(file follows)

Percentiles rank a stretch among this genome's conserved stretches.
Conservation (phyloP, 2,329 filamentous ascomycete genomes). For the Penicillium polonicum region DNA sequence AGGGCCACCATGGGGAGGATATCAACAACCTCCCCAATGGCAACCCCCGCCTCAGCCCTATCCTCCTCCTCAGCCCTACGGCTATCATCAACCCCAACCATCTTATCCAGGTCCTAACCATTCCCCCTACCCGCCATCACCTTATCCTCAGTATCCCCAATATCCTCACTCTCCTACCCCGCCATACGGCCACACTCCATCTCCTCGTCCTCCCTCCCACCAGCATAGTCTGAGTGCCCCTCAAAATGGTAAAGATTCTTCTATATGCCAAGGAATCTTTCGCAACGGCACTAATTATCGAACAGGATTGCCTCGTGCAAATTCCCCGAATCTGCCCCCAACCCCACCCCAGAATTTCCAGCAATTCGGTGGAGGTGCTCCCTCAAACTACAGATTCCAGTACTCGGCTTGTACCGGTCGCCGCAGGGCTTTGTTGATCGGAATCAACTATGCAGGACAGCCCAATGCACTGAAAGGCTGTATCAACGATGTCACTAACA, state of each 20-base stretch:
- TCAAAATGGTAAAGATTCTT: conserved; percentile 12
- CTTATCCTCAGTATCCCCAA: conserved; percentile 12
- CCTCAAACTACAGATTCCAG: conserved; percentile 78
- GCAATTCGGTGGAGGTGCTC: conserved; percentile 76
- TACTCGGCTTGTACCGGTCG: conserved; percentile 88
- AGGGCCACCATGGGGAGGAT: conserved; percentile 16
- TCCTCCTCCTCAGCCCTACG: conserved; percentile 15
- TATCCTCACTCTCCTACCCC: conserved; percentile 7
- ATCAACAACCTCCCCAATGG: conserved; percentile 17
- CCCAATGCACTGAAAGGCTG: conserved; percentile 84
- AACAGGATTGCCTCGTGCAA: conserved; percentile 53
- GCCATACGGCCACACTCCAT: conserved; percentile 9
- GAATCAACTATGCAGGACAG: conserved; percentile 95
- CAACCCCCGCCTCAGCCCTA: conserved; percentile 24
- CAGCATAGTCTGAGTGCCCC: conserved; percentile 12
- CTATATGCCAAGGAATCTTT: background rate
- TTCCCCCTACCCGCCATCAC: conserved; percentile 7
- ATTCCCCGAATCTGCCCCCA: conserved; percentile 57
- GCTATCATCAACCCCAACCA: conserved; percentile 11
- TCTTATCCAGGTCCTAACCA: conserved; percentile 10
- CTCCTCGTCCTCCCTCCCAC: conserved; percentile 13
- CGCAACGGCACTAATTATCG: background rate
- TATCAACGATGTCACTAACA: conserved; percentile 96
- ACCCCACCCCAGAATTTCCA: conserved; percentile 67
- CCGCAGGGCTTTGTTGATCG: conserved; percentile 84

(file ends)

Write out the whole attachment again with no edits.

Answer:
Percentiles rank a stretch among this genome's conserved stretches.
Conservation (phyloP, 2,329 filamentous ascomycete genomes). For the Penicillium polonicum region DNA sequence AGGGCCACCATGGGGAGGATATCAACAACCTCCCCAATGGCAACCCCCGCCTCAGCCCTATCCTCCTCCTCAGCCCTACGGCTATCATCAACCCCAACCATCTTATCCAGGTCCTAACCATTCCCCCTACCCGCCATCACCTTATCCTCAGTATCCCCAATATCCTCACTCTCCTACCCCGCCATACGGCCACACTCCATCTCCTCGTCCTCCCTCCCACCAGCATAGTCTGAGTGCCCCTCAAAATGGTAAAGATTCTTCTATATGCCAAGGAATCTTTCGCAACGGCACTAATTATCGAACAGGATTGCCTCGTGCAAATTCCCCGAATCTGCCCCCAACCCCACCCCAGAATTTCCAGCAATTCGGTGGAGGTGCTCCCTCAAACTACAGATTCCAGTACTCGGCTTGTACCGGTCGCCGCAGGGCTTTGTTGATCGGAATCAACTATGCAGGACAGCCCAATGCACTGAAAGGCTGTATCAACGATGTCACTAACA, state of each 20-base stretch:
- TCAAAATGGTAAAGATTCTT: conserved; percentile 12
- CTTATCCTCAGTATCCCCAA: conserved; percentile 12
- CCTCAAACTACAGATTCCAG: conserved; percentile 78
- GCAATTCGGTGGAGGTGCTC: conserved; percentile 76
- TACTCGGCTTGTACCGGTCG: conserved; percentile 88
- AGGGCCACCATGGGGAGGAT: conserved; percentile 16
- TCCTCCTCCTCAGCCCTACG: conserved; percentile 15
- TATCCTCACTCTCCTACCCC: conserved; percentile 7
- ATCAACAACCTCCCCAATGG: conserved; percentile 17
- CCCAATGCACTGAAAGGCTG: conserved; percentile 84
- AACAGGATTGCCTCGTGCAA: conserved; percentile 53
- GCCATACGGCCACACTCCAT: conserved; percentile 9
- GAATCAACTATGCAGGACAG: conserved; percentile 95
- CAACCCCCGCCTCAGCCCTA: conserved; percentile 24
- CAGCATAGTCTGAGTGCCCC: conserved; percentile 12
- CTATATGCCAAGGAATCTTT: background rate
- TTCCCCCTACCCGCCATCAC: conserved; percentile 7
- ATTCCCCGAATCTGCCCCCA: conserved; percentile 57
- GCTATCATCAACCCCAACCA: conserved; percentile 11
- TCTTATCCAGGTCCTAACCA: conserved; percentile 10
- CTCCTCGTCCTCCCTCCCAC: conserved; percentile 13
- CGCAACGGCACTAATTATCG: background rate
- TATCAACGATGTCACTAACA: conserved; percentile 96
- ACCCCACCCCAGAATTTCCA: conserved; percentile 67
- CCGCAGGGCTTTGTTGATCG: conserved; percentile 84